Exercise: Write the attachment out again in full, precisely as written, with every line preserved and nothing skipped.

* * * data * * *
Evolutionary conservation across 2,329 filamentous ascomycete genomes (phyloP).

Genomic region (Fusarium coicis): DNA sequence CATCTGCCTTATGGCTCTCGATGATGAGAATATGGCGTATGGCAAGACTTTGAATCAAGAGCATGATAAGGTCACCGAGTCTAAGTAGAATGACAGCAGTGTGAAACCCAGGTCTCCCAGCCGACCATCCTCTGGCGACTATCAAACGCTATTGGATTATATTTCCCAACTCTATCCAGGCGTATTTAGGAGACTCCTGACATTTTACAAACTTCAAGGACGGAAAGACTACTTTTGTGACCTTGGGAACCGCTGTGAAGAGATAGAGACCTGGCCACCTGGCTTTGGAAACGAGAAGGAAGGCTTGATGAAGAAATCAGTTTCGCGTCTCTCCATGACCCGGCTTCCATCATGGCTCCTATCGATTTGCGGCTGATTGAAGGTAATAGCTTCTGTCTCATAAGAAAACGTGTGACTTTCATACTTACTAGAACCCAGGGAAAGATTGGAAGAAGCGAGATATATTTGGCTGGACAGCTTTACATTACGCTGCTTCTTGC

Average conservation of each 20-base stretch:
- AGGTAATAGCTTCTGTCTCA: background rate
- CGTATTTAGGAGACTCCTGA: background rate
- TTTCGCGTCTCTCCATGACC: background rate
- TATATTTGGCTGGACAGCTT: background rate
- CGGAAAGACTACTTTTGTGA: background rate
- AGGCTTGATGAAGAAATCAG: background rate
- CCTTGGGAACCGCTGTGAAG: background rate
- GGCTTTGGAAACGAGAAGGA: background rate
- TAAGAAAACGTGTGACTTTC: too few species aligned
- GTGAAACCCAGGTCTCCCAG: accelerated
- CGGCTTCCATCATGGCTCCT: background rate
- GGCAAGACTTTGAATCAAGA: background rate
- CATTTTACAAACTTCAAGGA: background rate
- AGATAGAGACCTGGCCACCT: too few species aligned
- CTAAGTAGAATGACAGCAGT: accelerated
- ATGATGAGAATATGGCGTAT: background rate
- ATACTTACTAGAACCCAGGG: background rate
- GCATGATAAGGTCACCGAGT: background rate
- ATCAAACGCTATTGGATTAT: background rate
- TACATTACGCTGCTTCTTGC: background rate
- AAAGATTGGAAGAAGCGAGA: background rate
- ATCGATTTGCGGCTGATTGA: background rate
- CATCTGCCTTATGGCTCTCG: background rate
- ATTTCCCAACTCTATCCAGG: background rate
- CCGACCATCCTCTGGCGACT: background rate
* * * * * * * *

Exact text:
Evolutionary conservation across 2,329 filamentous ascomycete genomes (phyloP).

Genomic region (Fusarium coicis): DNA sequence CATCTGCCTTATGGCTCTCGATGATGAGAATATGGCGTATGGCAAGACTTTGAATCAAGAGCATGATAAGGTCACCGAGTCTAAGTAGAATGACAGCAGTGTGAAACCCAGGTCTCCCAGCCGACCATCCTCTGGCGACTATCAAACGCTATTGGATTATATTTCCCAACTCTATCCAGGCGTATTTAGGAGACTCCTGACATTTTACAAACTTCAAGGACGGAAAGACTACTTTTGTGACCTTGGGAACCGCTGTGAAGAGATAGAGACCTGGCCACCTGGCTTTGGAAACGAGAAGGAAGGCTTGATGAAGAAATCAGTTTCGCGTCTCTCCATGACCCGGCTTCCATCATGGCTCCTATCGATTTGCGGCTGATTGAAGGTAATAGCTTCTGTCTCATAAGAAAACGTGTGACTTTCATACTTACTAGAACCCAGGGAAAGATTGGAAGAAGCGAGATATATTTGGCTGGACAGCTTTACATTACGCTGCTTCTTGC

Average conservation of each 20-base stretch:
- AGGTAATAGCTTCTGTCTCA: background rate
- CGTATTTAGGAGACTCCTGA: background rate
- TTTCGCGTCTCTCCATGACC: background rate
- TATATTTGGCTGGACAGCTT: background rate
- CGGAAAGACTACTTTTGTGA: background rate
- AGGCTTGATGAAGAAATCAG: background rate
- CCTTGGGAACCGCTGTGAAG: background rate
- GGCTTTGGAAACGAGAAGGA: background rate
- TAAGAAAACGTGTGACTTTC: too few species aligned
- GTGAAACCCAGGTCTCCCAG: accelerated
- CGGCTTCCATCATGGCTCCT: background rate
- GGCAAGACTTTGAATCAAGA: background rate
- CATTTTACAAACTTCAAGGA: background rate
- AGATAGAGACCTGGCCACCT: too few species aligned
- CTAAGTAGAATGACAGCAGT: accelerated
- ATGATGAGAATATGGCGTAT: background rate
- ATACTTACTAGAACCCAGGG: background rate
- GCATGATAAGGTCACCGAGT: background rate
- ATCAAACGCTATTGGATTAT: background rate
- TACATTACGCTGCTTCTTGC: background rate
- AAAGATTGGAAGAAGCGAGA: background rate
- ATCGATTTGCGGCTGATTGA: background rate
- CATCTGCCTTATGGCTCTCG: background rate
- ATTTCCCAACTCTATCCAGG: background rate
- CCGACCATCCTCTGGCGACT: background rate